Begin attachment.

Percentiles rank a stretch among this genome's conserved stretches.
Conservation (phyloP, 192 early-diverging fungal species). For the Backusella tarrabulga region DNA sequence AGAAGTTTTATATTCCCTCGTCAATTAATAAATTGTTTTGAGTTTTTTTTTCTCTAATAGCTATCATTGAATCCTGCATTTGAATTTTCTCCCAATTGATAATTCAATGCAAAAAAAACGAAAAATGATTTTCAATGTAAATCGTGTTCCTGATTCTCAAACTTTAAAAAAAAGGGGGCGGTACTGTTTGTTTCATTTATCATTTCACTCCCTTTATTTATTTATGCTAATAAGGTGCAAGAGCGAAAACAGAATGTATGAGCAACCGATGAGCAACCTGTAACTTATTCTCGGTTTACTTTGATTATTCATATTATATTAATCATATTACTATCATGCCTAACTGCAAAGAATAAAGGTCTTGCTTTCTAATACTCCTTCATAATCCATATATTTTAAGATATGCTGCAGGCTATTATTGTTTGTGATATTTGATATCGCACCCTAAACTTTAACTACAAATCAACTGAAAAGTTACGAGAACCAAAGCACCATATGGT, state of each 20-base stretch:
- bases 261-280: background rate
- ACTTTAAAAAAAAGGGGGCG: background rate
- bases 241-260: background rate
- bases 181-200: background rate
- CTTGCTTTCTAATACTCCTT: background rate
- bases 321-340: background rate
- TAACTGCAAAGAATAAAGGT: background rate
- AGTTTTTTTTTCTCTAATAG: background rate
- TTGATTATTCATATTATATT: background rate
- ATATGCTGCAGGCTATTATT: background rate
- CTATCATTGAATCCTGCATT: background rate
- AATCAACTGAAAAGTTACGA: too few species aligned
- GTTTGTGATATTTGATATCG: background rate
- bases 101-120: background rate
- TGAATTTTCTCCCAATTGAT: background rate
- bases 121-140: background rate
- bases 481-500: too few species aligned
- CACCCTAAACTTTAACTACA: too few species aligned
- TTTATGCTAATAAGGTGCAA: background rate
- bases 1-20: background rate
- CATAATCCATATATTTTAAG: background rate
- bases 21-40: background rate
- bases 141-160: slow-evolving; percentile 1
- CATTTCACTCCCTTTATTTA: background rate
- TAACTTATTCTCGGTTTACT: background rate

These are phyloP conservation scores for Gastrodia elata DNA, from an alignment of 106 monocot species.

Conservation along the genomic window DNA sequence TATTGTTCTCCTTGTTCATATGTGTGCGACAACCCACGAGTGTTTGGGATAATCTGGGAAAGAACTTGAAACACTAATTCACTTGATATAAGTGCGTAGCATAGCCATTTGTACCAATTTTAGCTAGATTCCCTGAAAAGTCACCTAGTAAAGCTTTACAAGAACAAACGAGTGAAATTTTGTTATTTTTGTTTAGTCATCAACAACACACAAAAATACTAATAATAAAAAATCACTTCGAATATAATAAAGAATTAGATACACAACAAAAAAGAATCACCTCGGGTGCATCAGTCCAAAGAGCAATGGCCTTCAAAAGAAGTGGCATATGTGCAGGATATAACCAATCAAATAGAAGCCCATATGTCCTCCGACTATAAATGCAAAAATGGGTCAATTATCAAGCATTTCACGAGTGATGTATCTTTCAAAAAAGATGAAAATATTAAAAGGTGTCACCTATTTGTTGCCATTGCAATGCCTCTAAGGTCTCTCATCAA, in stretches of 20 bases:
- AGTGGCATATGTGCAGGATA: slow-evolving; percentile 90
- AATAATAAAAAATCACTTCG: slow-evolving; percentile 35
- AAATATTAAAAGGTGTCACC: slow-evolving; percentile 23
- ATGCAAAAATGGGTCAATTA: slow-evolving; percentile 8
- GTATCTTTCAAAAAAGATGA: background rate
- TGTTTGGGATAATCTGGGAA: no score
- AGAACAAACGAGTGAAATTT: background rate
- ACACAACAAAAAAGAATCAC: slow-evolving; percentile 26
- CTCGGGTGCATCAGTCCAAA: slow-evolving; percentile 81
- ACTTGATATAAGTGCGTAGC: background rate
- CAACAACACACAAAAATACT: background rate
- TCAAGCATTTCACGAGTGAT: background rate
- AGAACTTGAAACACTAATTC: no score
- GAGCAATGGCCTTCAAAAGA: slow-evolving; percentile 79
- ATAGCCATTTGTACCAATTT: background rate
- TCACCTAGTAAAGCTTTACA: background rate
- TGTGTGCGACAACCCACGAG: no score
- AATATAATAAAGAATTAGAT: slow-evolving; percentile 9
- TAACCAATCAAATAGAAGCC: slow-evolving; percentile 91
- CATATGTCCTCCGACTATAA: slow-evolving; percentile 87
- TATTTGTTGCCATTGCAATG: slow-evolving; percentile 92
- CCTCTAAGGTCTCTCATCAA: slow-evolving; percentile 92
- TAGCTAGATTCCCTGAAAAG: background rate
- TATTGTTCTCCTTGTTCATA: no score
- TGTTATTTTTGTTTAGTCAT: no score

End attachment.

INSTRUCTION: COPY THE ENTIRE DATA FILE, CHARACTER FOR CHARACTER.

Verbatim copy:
Percentiles rank a stretch among this genome's conserved stretches.
Conservation (phyloP, 192 early-diverging fungal species). For the Backusella tarrabulga region DNA sequence AGAAGTTTTATATTCCCTCGTCAATTAATAAATTGTTTTGAGTTTTTTTTTCTCTAATAGCTATCATTGAATCCTGCATTTGAATTTTCTCCCAATTGATAATTCAATGCAAAAAAAACGAAAAATGATTTTCAATGTAAATCGTGTTCCTGATTCTCAAACTTTAAAAAAAAGGGGGCGGTACTGTTTGTTTCATTTATCATTTCACTCCCTTTATTTATTTATGCTAATAAGGTGCAAGAGCGAAAACAGAATGTATGAGCAACCGATGAGCAACCTGTAACTTATTCTCGGTTTACTTTGATTATTCATATTATATTAATCATATTACTATCATGCCTAACTGCAAAGAATAAAGGTCTTGCTTTCTAATACTCCTTCATAATCCATATATTTTAAGATATGCTGCAGGCTATTATTGTTTGTGATATTTGATATCGCACCCTAAACTTTAACTACAAATCAACTGAAAAGTTACGAGAACCAAAGCACCATATGGT, state of each 20-base stretch:
- bases 261-280: background rate
- ACTTTAAAAAAAAGGGGGCG: background rate
- bases 241-260: background rate
- bases 181-200: background rate
- CTTGCTTTCTAATACTCCTT: background rate
- bases 321-340: background rate
- TAACTGCAAAGAATAAAGGT: background rate
- AGTTTTTTTTTCTCTAATAG: background rate
- TTGATTATTCATATTATATT: background rate
- ATATGCTGCAGGCTATTATT: background rate
- CTATCATTGAATCCTGCATT: background rate
- AATCAACTGAAAAGTTACGA: too few species aligned
- GTTTGTGATATTTGATATCG: background rate
- bases 101-120: background rate
- TGAATTTTCTCCCAATTGAT: background rate
- bases 121-140: background rate
- bases 481-500: too few species aligned
- CACCCTAAACTTTAACTACA: too few species aligned
- TTTATGCTAATAAGGTGCAA: background rate
- bases 1-20: background rate
- CATAATCCATATATTTTAAG: background rate
- bases 21-40: background rate
- bases 141-160: slow-evolving; percentile 1
- CATTTCACTCCCTTTATTTA: background rate
- TAACTTATTCTCGGTTTACT: background rate

These are phyloP conservation scores for Gastrodia elata DNA, from an alignment of 106 monocot species.

Conservation along the genomic window DNA sequence TATTGTTCTCCTTGTTCATATGTGTGCGACAACCCACGAGTGTTTGGGATAATCTGGGAAAGAACTTGAAACACTAATTCACTTGATATAAGTGCGTAGCATAGCCATTTGTACCAATTTTAGCTAGATTCCCTGAAAAGTCACCTAGTAAAGCTTTACAAGAACAAACGAGTGAAATTTTGTTATTTTTGTTTAGTCATCAACAACACACAAAAATACTAATAATAAAAAATCACTTCGAATATAATAAAGAATTAGATACACAACAAAAAAGAATCACCTCGGGTGCATCAGTCCAAAGAGCAATGGCCTTCAAAAGAAGTGGCATATGTGCAGGATATAACCAATCAAATAGAAGCCCATATGTCCTCCGACTATAAATGCAAAAATGGGTCAATTATCAAGCATTTCACGAGTGATGTATCTTTCAAAAAAGATGAAAATATTAAAAGGTGTCACCTATTTGTTGCCATTGCAATGCCTCTAAGGTCTCTCATCAA, in stretches of 20 bases:
- AGTGGCATATGTGCAGGATA: slow-evolving; percentile 90
- AATAATAAAAAATCACTTCG: slow-evolving; percentile 35
- AAATATTAAAAGGTGTCACC: slow-evolving; percentile 23
- ATGCAAAAATGGGTCAATTA: slow-evolving; percentile 8
- GTATCTTTCAAAAAAGATGA: background rate
- TGTTTGGGATAATCTGGGAA: no score
- AGAACAAACGAGTGAAATTT: background rate
- ACACAACAAAAAAGAATCAC: slow-evolving; percentile 26
- CTCGGGTGCATCAGTCCAAA: slow-evolving; percentile 81
- ACTTGATATAAGTGCGTAGC: background rate
- CAACAACACACAAAAATACT: background rate
- TCAAGCATTTCACGAGTGAT: background rate
- AGAACTTGAAACACTAATTC: no score
- GAGCAATGGCCTTCAAAAGA: slow-evolving; percentile 79
- ATAGCCATTTGTACCAATTT: background rate
- TCACCTAGTAAAGCTTTACA: background rate
- TGTGTGCGACAACCCACGAG: no score
- AATATAATAAAGAATTAGAT: slow-evolving; percentile 9
- TAACCAATCAAATAGAAGCC: slow-evolving; percentile 91
- CATATGTCCTCCGACTATAA: slow-evolving; percentile 87
- TATTTGTTGCCATTGCAATG: slow-evolving; percentile 92
- CCTCTAAGGTCTCTCATCAA: slow-evolving; percentile 92
- TAGCTAGATTCCCTGAAAAG: background rate
- TATTGTTCTCCTTGTTCATA: no score
- TGTTATTTTTGTTTAGTCAT: no score